Steve Bryant, Area Biologist, Division of Wildlife and Freshwater Fisheries

The nighthawk is a mysterious and often misunderstood bird that is referred to by a variety of misleading names such as “goatsucker,” “bull bat,” “night jar,” and “mosquito hawk.” The 12-inch wing span, agile flying and its appearance in association with darkness account for the title bull bat.

Legend is entwined with the bird’s scientific labeling. The nighthawk is classified in the order Caprimulgiformes and family Caprimulgidae, which is literally translated as “goat milkers” or “goat suckers.” The origin of this misnomer is traced back to ancient times when superstitious goat herders observed nighthawks flying above their goats in the evening with their large mouths agape. The shepherds initiated the myth that these large-mouthed birds where sucking milk from the goats. Actually, the nighthawks were feeding on insects that had been flushed from the ground into the air by the goats’ movements.

In fact, the common name nighthawk is also a misnomer, since this bird is not at all related to the common hawks. It has no large strong beak or talons that are common to true hawks. In reality, the nighthawk is more closely related to swifts or flycatchers, possessing a tiny beak and small weak feet. It feeds solely on flying insects such as mosquitoes, flying ants, beetles, or moths, taking them while in flight and swallowing them whole. Observation by researchers has documented stomachs from nighthawks containing over 500 mosquitoes.

The scientific name contains the genus Chordeiles, which is derived from two Greek words, chorde, meaning a stringed instrument and deile, meaning evening. This is believed to be in reference to the sound that the bird makes when it exhibits a death-defying dive from several hundred feet in the air, then abruptly flares its wings, and gracefully glides upward, just before striking the ground. The rush of air through the feathers creates a loud booming sound compared to the lowest note attainable on a stringed instrument.

The nighthawk’s spectacular aerial acrobatics, as it swoops, glides, and dives for flying insects, can inspire long-lived memories of an encounter with this unusual bird. Nighthawks are only about 10 inches in length but appear larger due to their long wings that are reminiscent of boomerangs with a deep arch in the middle. A large white patch located about midway between the bend and the end of the wings is readily observed when the bird is in flight.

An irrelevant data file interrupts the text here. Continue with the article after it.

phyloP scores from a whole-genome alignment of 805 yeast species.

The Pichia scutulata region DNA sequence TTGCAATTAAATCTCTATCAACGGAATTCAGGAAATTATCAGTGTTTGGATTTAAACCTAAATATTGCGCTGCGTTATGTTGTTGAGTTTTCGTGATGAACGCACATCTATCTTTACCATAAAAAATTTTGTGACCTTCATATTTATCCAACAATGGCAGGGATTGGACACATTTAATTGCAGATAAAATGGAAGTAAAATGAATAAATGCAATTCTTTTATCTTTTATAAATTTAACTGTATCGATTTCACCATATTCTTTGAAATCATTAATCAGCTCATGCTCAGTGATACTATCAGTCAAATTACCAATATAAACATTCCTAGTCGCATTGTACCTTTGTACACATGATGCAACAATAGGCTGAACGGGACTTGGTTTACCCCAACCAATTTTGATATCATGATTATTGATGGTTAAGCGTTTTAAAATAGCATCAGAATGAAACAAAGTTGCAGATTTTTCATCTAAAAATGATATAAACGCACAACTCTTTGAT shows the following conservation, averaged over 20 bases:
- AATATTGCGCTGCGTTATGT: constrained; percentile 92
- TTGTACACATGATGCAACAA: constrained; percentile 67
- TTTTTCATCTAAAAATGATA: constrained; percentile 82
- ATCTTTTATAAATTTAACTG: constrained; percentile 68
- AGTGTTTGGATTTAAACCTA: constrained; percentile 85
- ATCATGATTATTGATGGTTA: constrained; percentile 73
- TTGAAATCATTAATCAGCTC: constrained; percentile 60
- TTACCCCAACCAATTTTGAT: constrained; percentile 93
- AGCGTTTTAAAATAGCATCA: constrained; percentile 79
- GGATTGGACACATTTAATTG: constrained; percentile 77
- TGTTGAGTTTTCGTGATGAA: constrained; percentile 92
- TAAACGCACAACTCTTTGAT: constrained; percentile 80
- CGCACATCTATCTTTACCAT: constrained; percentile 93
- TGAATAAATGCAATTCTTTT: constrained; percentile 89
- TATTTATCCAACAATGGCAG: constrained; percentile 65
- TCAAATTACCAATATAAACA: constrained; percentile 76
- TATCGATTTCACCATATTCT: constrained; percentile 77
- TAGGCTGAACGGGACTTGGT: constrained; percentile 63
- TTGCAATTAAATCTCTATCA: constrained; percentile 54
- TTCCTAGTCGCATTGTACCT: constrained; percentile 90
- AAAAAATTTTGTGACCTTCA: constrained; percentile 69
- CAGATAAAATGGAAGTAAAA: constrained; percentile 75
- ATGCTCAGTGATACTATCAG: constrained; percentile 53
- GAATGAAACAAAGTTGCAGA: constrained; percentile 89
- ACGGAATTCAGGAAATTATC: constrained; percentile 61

The nighthawk’s plumage is dark and drab, and serves as camouflage when roosting and nesting. They are rarely seen perching, but when they do, they have the unusual trait of standing lengthwise on a limb. The extra large mouth is fringed with stiff bristles to aid in capturing flying insects, and possesses a very small, weak beak. The feet and legs are small and weak and are used primarily for perching or standing, and occasionally for walking or scratching.

The common nighthawk breeds in open country in every state except Hawaii, but is not commonly observed in most of Alabama. The nighthawk builds no nest to raise its young. A location is chosen in ground that has been burned over, on a large rock, in gravel, especially on rooftops of buildings in cities, or occasionally in leaves of a forest floor. Only two eggs are laid, which are incubated for 19 days. The young are born naked and helpless and are fed for 21 days until they fledge.

Nighthawks are active during dusk and dawn or in association with lighted areas at night. Athletic fields in use after dark are magnets for an abundance of flying insects that create prime feeding locations for nighthawks. Resident nighthawks may be seen slicing through the air in the summer or in the fall as they pass through on their migration route to winter in South America from Brazil south to Argentina.